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high resolution piano transcription with pivots and pedals

high resolution piano transcription

Automatic music transcription (AMT) is the task of transcribing audio recordings into symbolic representations such as Musical Instrument Digital Interface (MIDI). Recently, neural networks based methods have been successfully applied to AMT and achieved state-of-the-art results. However, most previous AMT systems predict the presence or absence of notes frame-wise, meaning that their transcription resolution is limited by the hop size time between adjacent frames. Moreover, they are sensitive to misaligned onsets and offsets labels of audio recordings. Therefore, we propose a high resolution piano transcription system with pivots and pedals that can deal with these issues.

We introduce a log mel spectrogram and a new training algorithm to train our proposed piano transcription system. Specifically, we use the log mel spectrogram to model each piano note as a set of overlapping sine waveforms, and we use the ATR loss function to penalize the amplitudes of these overlapping sine waves. We then decompose each audio clip into multiple spectrograms, and we compute the multiplication of these spectrograms to extract the individual piano notes.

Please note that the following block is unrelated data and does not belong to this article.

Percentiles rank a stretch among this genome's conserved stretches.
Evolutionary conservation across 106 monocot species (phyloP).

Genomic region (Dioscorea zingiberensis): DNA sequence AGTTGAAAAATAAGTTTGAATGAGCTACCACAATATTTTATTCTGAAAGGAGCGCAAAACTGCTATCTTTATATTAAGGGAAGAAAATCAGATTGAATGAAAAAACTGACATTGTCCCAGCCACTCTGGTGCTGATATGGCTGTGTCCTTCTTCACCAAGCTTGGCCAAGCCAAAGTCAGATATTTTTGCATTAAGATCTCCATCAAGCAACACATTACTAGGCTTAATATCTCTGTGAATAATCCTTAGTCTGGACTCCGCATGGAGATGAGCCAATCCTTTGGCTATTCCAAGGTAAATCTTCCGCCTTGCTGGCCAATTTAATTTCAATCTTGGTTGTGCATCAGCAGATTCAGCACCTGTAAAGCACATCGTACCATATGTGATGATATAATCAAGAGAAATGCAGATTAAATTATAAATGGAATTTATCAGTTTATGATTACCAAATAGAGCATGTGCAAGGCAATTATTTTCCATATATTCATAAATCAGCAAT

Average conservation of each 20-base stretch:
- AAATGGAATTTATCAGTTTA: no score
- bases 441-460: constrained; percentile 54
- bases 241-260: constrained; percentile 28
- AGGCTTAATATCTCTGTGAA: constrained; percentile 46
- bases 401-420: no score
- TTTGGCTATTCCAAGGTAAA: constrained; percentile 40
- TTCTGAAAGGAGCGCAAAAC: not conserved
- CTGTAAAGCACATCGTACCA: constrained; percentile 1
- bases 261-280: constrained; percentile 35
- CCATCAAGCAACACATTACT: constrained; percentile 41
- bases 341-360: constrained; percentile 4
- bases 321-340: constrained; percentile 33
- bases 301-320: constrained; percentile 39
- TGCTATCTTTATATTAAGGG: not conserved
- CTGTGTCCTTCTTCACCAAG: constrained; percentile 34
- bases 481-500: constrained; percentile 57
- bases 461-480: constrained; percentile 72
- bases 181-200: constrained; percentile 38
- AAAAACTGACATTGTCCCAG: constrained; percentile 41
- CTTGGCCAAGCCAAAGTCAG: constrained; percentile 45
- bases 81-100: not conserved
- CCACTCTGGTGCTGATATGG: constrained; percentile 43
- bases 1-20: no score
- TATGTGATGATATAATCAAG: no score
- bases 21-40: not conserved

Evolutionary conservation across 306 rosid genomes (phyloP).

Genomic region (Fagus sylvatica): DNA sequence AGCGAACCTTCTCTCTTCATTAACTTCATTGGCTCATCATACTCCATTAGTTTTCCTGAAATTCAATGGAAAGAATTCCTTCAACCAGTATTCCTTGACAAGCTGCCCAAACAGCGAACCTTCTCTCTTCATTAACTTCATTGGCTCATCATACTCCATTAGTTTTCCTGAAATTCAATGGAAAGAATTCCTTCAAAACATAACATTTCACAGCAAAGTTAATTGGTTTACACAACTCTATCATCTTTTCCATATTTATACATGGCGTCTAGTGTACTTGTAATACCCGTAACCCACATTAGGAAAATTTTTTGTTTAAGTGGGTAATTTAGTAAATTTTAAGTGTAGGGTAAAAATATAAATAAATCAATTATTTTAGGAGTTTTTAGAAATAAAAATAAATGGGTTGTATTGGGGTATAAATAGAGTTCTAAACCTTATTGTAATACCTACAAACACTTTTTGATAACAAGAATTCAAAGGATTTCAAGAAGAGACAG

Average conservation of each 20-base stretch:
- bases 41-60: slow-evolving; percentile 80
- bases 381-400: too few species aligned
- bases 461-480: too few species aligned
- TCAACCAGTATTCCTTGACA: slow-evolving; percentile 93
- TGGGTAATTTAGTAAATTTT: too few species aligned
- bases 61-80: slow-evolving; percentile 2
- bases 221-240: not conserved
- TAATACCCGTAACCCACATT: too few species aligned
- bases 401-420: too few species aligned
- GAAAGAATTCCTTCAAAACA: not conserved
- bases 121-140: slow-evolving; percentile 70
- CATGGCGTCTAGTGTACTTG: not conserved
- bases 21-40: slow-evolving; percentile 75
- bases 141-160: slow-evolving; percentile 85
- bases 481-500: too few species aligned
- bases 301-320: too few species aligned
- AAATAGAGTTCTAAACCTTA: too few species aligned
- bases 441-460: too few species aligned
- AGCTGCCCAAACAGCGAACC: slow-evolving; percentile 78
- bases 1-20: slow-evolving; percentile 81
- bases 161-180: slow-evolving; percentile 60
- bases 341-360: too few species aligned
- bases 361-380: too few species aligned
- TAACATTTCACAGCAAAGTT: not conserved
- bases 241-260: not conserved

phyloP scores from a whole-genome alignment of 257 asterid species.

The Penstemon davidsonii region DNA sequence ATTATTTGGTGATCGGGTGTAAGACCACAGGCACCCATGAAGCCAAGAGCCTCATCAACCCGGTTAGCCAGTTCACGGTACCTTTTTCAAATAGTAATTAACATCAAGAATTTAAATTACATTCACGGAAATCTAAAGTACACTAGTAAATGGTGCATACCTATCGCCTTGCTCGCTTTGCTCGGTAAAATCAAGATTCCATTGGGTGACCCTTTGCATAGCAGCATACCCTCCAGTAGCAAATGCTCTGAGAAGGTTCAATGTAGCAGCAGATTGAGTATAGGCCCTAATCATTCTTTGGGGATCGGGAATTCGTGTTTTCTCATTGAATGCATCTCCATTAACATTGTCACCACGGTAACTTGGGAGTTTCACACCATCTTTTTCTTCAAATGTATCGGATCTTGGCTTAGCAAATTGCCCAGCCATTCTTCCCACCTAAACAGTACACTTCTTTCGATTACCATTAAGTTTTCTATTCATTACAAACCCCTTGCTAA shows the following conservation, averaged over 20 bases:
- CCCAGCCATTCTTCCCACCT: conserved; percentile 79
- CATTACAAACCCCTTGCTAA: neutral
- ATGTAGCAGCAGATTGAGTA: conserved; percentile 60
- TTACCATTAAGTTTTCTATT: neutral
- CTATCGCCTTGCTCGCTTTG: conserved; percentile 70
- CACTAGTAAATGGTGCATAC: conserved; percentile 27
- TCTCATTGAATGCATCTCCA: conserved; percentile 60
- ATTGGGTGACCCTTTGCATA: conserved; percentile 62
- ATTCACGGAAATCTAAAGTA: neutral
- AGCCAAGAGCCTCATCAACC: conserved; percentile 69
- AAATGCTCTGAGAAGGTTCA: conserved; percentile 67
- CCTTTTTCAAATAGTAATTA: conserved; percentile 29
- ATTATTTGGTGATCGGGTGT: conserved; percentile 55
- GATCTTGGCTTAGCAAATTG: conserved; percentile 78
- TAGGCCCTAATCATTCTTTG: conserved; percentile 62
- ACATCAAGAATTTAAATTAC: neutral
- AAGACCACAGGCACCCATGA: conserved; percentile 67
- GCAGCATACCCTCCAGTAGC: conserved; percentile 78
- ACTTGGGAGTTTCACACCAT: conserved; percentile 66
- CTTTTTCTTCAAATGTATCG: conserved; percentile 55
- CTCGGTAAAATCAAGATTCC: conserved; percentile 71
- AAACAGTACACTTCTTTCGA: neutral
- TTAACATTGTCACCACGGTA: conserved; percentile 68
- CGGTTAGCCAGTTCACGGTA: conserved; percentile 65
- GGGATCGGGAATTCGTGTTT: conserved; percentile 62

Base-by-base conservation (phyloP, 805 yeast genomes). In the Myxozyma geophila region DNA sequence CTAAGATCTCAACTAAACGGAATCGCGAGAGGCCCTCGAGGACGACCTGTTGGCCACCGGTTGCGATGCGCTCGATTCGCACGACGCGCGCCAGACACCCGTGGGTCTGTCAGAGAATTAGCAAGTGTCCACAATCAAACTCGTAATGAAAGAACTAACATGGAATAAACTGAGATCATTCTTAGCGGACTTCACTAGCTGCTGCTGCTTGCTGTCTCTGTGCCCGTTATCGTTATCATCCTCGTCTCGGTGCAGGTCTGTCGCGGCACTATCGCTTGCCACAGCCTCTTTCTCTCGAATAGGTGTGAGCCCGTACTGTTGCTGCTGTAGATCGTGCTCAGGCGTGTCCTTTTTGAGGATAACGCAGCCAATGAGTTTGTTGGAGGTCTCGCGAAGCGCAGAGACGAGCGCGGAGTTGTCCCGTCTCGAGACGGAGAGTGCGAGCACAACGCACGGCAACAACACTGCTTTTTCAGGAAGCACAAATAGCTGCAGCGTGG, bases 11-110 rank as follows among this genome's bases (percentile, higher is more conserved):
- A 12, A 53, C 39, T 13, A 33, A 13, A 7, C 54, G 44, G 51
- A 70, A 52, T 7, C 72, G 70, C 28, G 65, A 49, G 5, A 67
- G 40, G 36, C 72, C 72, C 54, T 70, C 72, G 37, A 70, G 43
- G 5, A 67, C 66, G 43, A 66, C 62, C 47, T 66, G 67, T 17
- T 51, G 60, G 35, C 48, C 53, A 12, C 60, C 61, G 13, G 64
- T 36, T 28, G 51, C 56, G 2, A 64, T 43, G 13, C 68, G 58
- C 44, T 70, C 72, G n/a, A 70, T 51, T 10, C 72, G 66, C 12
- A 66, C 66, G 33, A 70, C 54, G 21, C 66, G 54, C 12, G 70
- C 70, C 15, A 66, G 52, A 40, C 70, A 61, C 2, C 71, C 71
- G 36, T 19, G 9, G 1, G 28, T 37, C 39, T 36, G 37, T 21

The main goal of our piano transcription system is to capture the nuances of piano performance. We achieve this by including the pedals in the piano-playing process, and leveraging the interaction between the manual keyboard and the damper pedal. We also propose a new metric that reflects the tempo stability of a pianist’s pedal-playing. Compared to other metrics, ours is more precise and is capable of quantifying the dynamical behaviour of a pianist’s pedal-playing.

high resolution piano transcription with pivots and pedals

Our metric is based on the assumption that the damper pedal is always on. As such, the metric can be used as an objective performance measure to assess a pianist’s ability to control the pedal-playing dynamics. It is worth noting that the metric can be extended to include the use of both the left and right pedals, as long as both are on at the same time.

While the onsets and frames system of [25] is a benchmark piano transcription system, it is not sensitive to the shifts in onsets and offsets within a single frame, as illustrated in Fig 1. The onset target of this AMT system reflects an average of several onsets over two adjacent frames. We propose a more precise onset target that takes into account the exact onset times of each note, as shown in Fig 2.

Pedal transcription is challenging because it requires careful coordination of the feet and hands. For example, the right foot must be perfectly aligned with the pedal key, and the left foot must remain on top of the keys to prevent them from slipping off. Furthermore, if the pedal is released prematurely, it can cause a drum-like “thump” that resonates through the piano case. For these reasons, it is critical for a pianist to understand and practice pedal-playing dynamics. Fortunately, a good understanding of the pedal-keyboard linkage allows pianists to quickly detect and correct any inconsistencies in their pedal-playing.

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